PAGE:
On May 17, 2015, Bruno announced to parishioners of St. James the Great, Newport Beach, that he had sold the church for $15 million to Legacy Partners Residential Development to be re-developed into 22 luxury townhomes.[1] After dispute and protests from the church's parishioners over their will to remain an active parish and deed restrictions, on June 26, 2015, Bruno sued the original donor of the land of the church, the Griffith Company of Irvine, California, for title slander.[2] On June 29, 2015, representatives of the Diocese of Los Angeles changed the locks of St. James the Great, Newport Beach, so that parishioners could no longer access the church.[3] Proceeds of the church's sale will be held in the bishop's personal corporation to be used at his own discretion and will not be distributed to parishioners of St. James the Great to find a new church home.[4]

In response, the congregation, which continues to worship outdoors near the vacant church, filed a misconduct complaint against Bruno with the national church.[5][6][7]

On June 29, 2017, the Most Reverend Michael Curry, Presiding Bishop of the Episcopal Church, placed a "Partial Restriction on the Ministry of a Bishop" on the Rt. Rev. Jon Bruno of the Diocese of Los Angeles. During the period of the restriction, the Bishop, acting individually, or as Bishop Diocesan, or as Corporate Sole, or in any other capacity, is forbidden from closing on the sale of the St. James property, or otherwise selling or conveying the property or contracting to sell the property, or, in any way assisting in the sale or conveyance of the property.[8]

On August 3, 2017, the Hearing Panel issued a final order, finding that Bishop Bruno had violated the Episcopal Canons, by selling the St. James property without standing committee, by misrepresentations about St. James and its congregation, and by conduct unbecoming of a member of the clergy. The Hearing Panel recommended that Bishop Bruno be suspended from his position and from all ministry for a period of three years.

Church and philosophy[edit]

The Episcopal Church in the Diocese of Los Angeles serves 70,000 Episcopalians in 148 congregations located in Los Angeles, Orange, San Bernardino, Santa Barbara, and Ventura counties, and part of Riverside County. Served by some 400 clergy, the diocese also includes over 40 Episcopal schools and some 20 social-service and chaplaincy institutions.

The diocese promotes affordable housing and entrepreneurship in Southern California through the Episcopal Housing Alliance and Economic Development.[9] A major project is Chefs Center of California, a small-business incubator in Pasadena, California, that enables culinary entrepreneurs to start and accelerate the successful growth of their enterprises. Primary financial support for the Chefs Center is provided by the Henry T. Nicholas, III Foundation, which has contributed $1,350,000 to the incubator.[citation needed]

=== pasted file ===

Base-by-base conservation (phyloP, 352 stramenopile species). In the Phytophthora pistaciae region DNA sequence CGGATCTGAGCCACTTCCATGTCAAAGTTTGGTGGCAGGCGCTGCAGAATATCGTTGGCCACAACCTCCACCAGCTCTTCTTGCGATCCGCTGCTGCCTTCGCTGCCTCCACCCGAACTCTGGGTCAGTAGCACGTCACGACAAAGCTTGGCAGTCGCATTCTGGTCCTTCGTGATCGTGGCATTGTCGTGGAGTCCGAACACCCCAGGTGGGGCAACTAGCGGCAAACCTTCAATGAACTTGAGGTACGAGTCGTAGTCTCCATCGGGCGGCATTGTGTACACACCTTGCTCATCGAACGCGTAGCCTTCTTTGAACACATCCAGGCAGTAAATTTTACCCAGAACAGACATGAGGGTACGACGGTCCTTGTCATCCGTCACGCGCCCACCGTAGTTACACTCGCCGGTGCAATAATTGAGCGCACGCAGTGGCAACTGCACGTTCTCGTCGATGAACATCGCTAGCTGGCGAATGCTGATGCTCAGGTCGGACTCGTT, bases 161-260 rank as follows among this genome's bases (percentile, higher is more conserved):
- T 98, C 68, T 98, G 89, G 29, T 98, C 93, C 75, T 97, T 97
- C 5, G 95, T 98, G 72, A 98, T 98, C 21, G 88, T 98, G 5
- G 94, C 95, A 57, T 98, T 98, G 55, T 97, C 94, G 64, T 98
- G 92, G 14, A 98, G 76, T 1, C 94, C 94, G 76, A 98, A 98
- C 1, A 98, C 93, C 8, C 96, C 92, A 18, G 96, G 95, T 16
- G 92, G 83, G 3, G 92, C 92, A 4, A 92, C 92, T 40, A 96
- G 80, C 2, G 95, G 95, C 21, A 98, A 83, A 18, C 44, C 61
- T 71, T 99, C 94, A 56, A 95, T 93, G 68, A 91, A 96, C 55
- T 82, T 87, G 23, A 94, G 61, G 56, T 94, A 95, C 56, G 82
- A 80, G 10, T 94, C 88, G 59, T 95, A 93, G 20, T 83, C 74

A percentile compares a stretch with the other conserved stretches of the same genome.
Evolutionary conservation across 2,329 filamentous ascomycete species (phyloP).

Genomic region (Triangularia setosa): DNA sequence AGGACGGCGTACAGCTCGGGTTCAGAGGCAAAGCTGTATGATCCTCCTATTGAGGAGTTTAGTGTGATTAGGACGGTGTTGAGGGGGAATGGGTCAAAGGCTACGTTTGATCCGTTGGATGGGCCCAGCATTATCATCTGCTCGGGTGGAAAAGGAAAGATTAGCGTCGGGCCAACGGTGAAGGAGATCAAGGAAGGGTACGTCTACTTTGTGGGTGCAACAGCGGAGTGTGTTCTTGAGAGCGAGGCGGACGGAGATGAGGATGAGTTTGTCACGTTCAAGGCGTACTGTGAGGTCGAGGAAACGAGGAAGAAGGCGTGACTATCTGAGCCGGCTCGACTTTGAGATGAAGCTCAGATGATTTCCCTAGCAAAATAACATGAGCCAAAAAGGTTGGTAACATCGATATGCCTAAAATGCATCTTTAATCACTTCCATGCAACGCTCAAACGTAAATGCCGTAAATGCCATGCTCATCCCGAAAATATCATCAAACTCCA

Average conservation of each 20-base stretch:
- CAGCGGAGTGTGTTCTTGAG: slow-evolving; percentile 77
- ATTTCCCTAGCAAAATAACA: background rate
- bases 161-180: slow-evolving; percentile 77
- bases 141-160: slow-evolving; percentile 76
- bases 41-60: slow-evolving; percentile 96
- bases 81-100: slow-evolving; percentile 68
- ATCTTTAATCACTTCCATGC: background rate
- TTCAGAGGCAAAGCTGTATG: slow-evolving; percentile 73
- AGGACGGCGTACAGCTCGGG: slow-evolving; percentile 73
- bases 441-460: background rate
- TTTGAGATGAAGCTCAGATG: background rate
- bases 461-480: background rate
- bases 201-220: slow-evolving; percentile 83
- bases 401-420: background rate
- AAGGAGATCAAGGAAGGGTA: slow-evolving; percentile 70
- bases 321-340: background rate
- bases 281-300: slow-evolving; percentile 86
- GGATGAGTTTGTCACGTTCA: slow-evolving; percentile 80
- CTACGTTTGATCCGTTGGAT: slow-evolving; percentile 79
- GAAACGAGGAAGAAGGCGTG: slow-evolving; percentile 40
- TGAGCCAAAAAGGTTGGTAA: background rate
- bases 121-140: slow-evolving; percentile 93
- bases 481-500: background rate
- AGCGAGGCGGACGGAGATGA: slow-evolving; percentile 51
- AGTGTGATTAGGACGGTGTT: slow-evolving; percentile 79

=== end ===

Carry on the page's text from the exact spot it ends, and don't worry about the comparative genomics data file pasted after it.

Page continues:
Bruno, in collaboration with the Reverend Bryan Jones of Long Beach, published a full-page advertisement in the Los Angeles Times's "California" section, on July 23, 2006. Titled Open Hearted, Open Minded Christianity, the tract called for an inclusive Christianity based on loving God and loving one's neighbor as oneself. With Malcolm Boyd, Bruno is co-author of the book In Times Like These: How We Pray (New York: Church Publishing, 2005).

See also[edit]


  1. ^ Fry, Hannah (June 29, 2015). "St. James parishioners say goodbye, although deed dispute clouds church's sale". Daily Pilot. Retrieved July 30, 2015. 
  2. ^ Hoffman, Susan (July 8, 2015). "St. James takes services outside for prayer and protest". Daily Pilot. Retrieved July 30, 2015. 
  3. ^ Fry, Hannah (July 3, 2015). "Bishop's pending sale of O.C. church leaves congregation locked out". Los Angeles Times. Los Angeles, California. Retrieved July 7, 2015. 
  4. ^ Nicolai, Megan (May 18, 2015). "Newport Beach Episcopal church to be sold". Orange County Register. Santa Ana, California. Retrieved July 1, 2015. 
  5. ^ Conger, George (July 13, 2015). "Misconduct complaint filed against Bishop Jon Bruno". Anglican Ink. Retrieved July 30, 2015. 
  6. ^ "St. James Church Files Complaint Against Bishop". Newport Beach Independent. July 16, 2015. Retrieved July 30, 2015. 
  7. ^ Zint, Bradley (July 18, 2015). "Episcopalians file complaint against bishop over church sale". Los Angeles Times. Retrieved July 30, 2015. 
  8. ^ "Presiding Bishop places ‘partial restriction’ on Bishop Bruno". episcopaldigitalnetwork.com. June 29, 2017. 
  9. ^ "Episcopal Housing Alliance and Economic Development". www.ehala.org. 

External links[edit]

Episcopal Church (USA) titles
Preceded by
Frederick Borsch
6th Bishop of Los Angeles
February 1, 2002 – present